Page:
There is a certain magic to the art of baking bread. You start with a lump of dough and end up with a light, chewy loaf -- provided you followed the correct steps. A single-celled organism called yeast is what causes bread dough to rise. The fungus is dormant until it is exposed to heat and fed with sugar. As it feeds, the yeast releases carbon dioxide, which fills the dough with bubbles. Yeast needs a warm, draft-free environment -- such as your oven -- to make bread rise properly. Prepare the dough according to the recipe instructions, then pop it in the oven and you'll be rewarded with a nicely puffed lump a few hours later.
Grease a large glass or metal bowl with oil. You can use a cooking spray or rub a tablespoon of oil around the inside of the bowl with a paper towel. Place the ball of dough inside the bowl.
Brush the top of the dough with another teaspoon of oil. Cover the ball with a clean, dry dish cloth.
Turn the oven on to its lowest setting for one to two minutes if you have an electric stove. Turn the oven off. Put a pan of very warm water at the back of the oven shelf to add humidity.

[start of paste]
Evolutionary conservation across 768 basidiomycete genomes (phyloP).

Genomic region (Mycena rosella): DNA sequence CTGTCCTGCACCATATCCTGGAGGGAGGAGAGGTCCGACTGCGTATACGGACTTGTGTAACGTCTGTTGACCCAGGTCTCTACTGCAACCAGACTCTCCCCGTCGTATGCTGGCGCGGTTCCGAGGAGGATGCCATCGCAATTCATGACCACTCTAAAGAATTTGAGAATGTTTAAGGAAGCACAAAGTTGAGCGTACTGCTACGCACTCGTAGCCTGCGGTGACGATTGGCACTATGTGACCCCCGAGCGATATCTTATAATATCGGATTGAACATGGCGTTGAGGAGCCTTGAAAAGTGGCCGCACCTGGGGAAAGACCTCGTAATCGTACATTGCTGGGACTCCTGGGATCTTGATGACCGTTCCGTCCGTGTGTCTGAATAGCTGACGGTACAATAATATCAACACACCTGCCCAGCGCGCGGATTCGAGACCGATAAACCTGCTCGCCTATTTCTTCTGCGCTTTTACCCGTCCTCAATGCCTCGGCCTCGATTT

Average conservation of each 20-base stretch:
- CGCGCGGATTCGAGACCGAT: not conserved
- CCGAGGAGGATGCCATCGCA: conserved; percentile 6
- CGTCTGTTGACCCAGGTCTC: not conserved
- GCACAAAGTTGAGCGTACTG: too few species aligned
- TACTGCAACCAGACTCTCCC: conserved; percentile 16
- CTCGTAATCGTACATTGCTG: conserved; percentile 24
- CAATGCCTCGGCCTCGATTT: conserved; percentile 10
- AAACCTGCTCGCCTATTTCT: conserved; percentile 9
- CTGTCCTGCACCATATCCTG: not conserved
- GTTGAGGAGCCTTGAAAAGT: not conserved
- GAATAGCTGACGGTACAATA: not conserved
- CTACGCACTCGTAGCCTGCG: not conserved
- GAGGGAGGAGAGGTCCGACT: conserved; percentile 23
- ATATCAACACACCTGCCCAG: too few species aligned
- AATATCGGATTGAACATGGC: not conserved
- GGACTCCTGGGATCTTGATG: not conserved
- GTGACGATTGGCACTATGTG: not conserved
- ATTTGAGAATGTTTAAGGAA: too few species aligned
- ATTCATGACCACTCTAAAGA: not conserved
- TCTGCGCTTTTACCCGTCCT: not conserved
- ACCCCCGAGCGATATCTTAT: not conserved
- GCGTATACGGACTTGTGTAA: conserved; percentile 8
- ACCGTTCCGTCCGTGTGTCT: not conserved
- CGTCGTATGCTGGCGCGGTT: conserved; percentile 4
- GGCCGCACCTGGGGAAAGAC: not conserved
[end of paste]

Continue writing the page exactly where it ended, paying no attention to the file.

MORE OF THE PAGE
Place the bowl inside of the oven and switch on the oven light if you are using an electric stove. If you have a gas stove, the pilot light will provide sufficient heat, and there is no need to preheat the oven. Close the door. The ideal temperature for bread dough to rise is between 80 and 90 degrees Fahrenheit.
Take the dough out of the oven once it has doubled in size. Depending on the recipe, the first rise will take one to two hours.
Shape the dough into rolls or loaves and place them in the appropriate pans. Brush the tops with oil and cover with a clean cloth. Return the pans to the oven with the light or pilot light on until the loaves or rolls have almost reached their full-size. The second rise will take around an hour.
Remove the rolls or loaves from the oven and take off the cloth. Preheat the oven and bake the bread according to the recipe instructions.